Author: Maria Grace
Narrator: Benjamin Fife
Length: 9 hours 40 minutes
Series: Jane Austen’s Dragons, Book 3
Publisher: Maria Grace
Released: Jan. 31, 2020
Genre: Epic Fantasy
Elizabeth Bennet thought she was prepared to do anything to make the Dragon Conclave accept her beloved young dragon Pemberley into the Blue Order, but she had not anticipated it would leave her banished from her ancestral home and betrothed to none other than Mr. Darcy. But before Elizabeth and Darcy wed, they must find a dangerous rogue dragon before it provokes a war amongst the dragons and brings the fragile peace between dragons and mankind to a catastrophic end.
Nothing written in the annals of dragon lore has prepared Elizabeth to manage a dragon not governed by the Blue Order. Dragons have always loved her, but this one finds her arrogant, selfish and insensitive to others. With only her instincts to guide her, she must convince the rogue of her good intentions before the Blue Order loses patience and decides on more drastic measures.
Called away to the other side of the kingdom, trying to settle the dragons’ unrest, Darcy learns the nature of the force poisoning the rogue dragon against Elizabeth. One nearer and dearer than they could have imagined.
Can Elizabeth and Darcy convince with rogue dragon to cooperate before darker forces turn it against them, without destroying the fragile bonds uniting the couple?
Five time BRAG Medallion Honoree and #1 best selling Historical Fantasy author, Maria Grace has her PhD in Educational Psychology and is a 16-year veteran of the university classroom where she taught courses in human growth and development, learning, test development and counseling. None of which have anything to do with her undergraduate studies in economics/sociology/managerial studies/behavior sciences. She pretends to be a mild-mannered writer/cat-lady, but most of her vacations require helmets and waivers or historical costumes, usually not at the same time.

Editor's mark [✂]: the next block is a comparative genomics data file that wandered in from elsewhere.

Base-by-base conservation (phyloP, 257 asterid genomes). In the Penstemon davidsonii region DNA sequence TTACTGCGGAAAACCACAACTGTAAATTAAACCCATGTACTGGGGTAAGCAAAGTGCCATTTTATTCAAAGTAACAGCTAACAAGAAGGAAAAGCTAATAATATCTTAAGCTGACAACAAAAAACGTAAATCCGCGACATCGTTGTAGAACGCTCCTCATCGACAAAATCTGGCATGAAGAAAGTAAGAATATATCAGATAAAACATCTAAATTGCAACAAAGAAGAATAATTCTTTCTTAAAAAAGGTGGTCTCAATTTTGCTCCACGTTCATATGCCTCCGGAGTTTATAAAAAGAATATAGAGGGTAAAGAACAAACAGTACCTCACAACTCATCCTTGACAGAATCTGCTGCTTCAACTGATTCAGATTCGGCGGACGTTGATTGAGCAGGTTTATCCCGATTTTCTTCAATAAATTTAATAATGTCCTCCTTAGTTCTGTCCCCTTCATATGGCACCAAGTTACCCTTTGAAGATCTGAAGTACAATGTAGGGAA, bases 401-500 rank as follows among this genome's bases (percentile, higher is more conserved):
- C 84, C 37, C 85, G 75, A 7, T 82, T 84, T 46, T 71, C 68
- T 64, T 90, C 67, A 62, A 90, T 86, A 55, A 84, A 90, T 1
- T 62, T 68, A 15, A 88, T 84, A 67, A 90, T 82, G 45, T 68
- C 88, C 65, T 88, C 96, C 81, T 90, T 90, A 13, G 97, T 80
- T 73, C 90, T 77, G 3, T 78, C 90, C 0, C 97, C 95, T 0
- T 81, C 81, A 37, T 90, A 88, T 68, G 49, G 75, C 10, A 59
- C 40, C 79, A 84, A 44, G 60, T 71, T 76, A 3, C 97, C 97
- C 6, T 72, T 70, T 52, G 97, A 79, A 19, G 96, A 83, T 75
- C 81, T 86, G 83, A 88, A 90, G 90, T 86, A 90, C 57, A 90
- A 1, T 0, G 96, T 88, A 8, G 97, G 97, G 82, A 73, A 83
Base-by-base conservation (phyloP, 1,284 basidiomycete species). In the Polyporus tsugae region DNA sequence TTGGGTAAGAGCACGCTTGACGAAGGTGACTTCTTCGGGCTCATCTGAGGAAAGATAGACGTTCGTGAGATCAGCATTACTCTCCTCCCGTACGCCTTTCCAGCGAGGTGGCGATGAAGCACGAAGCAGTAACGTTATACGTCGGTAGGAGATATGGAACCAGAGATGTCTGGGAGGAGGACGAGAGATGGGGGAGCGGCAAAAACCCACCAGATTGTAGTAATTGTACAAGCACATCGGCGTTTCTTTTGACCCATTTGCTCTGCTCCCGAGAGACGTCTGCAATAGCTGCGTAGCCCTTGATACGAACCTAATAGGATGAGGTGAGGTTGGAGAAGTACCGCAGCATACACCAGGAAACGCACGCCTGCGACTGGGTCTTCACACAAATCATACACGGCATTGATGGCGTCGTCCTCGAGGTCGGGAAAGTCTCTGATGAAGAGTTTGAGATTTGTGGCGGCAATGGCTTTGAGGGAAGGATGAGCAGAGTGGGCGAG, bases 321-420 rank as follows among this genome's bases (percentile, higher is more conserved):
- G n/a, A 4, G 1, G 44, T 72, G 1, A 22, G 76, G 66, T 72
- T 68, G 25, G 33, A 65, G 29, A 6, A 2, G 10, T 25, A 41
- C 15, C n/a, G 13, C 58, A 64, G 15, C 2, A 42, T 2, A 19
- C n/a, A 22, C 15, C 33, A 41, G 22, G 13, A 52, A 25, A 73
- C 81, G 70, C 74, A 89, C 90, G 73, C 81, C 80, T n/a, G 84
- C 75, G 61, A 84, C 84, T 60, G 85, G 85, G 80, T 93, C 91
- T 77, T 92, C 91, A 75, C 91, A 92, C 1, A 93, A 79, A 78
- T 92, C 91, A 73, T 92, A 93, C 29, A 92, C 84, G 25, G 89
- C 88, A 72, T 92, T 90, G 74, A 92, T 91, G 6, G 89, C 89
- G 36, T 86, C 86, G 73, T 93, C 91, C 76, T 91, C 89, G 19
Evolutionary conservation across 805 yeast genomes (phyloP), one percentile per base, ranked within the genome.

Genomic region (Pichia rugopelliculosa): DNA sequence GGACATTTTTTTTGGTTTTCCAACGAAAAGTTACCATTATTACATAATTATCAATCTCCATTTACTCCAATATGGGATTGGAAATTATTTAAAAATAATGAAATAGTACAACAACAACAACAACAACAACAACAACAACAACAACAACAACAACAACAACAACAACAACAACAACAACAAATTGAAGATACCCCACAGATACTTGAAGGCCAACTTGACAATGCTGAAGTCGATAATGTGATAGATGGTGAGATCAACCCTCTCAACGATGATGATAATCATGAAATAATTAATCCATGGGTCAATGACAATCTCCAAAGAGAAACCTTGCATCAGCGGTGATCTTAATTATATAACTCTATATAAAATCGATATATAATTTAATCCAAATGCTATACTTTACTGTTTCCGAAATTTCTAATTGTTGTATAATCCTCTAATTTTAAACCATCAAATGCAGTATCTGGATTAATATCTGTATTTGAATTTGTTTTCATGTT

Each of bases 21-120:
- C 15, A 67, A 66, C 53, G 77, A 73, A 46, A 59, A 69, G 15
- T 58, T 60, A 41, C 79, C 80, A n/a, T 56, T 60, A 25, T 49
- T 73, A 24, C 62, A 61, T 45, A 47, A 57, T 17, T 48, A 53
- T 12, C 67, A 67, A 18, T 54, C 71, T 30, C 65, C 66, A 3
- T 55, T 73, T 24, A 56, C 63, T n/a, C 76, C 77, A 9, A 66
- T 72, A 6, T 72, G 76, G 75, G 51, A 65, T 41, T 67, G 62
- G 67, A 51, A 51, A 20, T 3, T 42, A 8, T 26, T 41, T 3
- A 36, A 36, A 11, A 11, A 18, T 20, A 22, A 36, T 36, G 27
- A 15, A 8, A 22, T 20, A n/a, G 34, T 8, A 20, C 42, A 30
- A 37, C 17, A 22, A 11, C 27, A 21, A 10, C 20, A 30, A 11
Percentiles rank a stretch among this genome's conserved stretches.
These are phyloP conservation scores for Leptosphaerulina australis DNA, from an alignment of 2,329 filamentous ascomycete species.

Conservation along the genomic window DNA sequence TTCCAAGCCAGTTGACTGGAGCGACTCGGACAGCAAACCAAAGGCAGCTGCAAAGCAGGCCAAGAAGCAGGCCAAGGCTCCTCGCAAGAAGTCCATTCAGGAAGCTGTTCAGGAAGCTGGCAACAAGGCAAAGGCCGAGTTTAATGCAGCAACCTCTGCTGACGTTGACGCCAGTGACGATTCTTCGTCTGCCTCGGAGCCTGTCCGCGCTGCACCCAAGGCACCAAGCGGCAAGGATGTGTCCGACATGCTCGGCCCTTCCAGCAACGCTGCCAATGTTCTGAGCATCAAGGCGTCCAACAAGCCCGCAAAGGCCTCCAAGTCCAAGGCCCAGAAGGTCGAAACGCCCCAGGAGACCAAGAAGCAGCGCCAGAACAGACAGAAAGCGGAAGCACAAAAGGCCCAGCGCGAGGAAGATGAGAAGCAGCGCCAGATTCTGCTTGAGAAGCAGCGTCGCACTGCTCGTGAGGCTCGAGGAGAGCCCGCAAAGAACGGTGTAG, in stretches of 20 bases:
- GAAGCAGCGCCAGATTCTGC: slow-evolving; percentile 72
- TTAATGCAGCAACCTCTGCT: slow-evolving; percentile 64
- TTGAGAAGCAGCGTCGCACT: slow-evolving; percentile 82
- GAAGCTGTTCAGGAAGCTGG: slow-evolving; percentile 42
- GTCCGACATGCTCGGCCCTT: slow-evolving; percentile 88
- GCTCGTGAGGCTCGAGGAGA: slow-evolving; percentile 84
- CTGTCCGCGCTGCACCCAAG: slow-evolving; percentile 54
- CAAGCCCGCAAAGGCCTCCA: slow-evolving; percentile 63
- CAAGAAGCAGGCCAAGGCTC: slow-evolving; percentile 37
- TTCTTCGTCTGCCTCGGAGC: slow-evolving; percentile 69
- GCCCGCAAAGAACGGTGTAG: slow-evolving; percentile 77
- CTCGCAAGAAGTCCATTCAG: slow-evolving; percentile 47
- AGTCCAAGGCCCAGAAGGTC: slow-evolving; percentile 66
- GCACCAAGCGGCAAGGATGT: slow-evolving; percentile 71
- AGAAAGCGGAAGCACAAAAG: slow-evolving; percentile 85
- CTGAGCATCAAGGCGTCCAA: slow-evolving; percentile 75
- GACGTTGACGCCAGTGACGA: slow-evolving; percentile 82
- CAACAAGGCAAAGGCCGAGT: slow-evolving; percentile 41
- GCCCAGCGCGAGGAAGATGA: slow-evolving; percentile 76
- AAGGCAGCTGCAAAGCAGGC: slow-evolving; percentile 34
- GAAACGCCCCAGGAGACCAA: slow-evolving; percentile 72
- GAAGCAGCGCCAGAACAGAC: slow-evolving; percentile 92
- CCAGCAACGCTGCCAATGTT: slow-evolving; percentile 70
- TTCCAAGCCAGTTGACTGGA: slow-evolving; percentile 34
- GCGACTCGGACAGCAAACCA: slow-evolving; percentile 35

She writes gaslamp fantasy, historical romance and non-fiction to help justify her research addiction.
Benjamin Fife has always had a passion for learning. With a mind that remembers all sorts of numbers and useless trivia, he regularly wins local radio shows and enjoys confusing people with sci-fi quotes.
Fife grew up in Southeast Idaho. He attended college at Idaho State University, where he met his future wife in their music theory class. They have been married nearly 20 years and now have six children and a whole menagerie of animals. When their oldest daughter was three or four years old they started reading aloud from novels every night at bedtime, and have continued the tradition ever since. The family loves exploring various worlds and topics through Fife’s wonderful reading skills, which get better every year. They all have his Christmas Carol voices memorized (and the older kids are known to quote along with portions), since he has read it to them every December.
Benjamin enjoys all kinds of sci-fi and fantasy – both books and shows, is an extreme eclectic music lover, and prefers his chocolate to be of the 90% cocoa variety. Above all, he loves to be with his family. He loves recording audio books, and is delighted to tell people, “I’ve finally found what I want to be when I grow up!”
Behind-the-Scenes with Narrator Benjamin Fife
I got into narrating because I love literature. I personally have listened to or read the complete works of Charles Dickens. I love Austen too.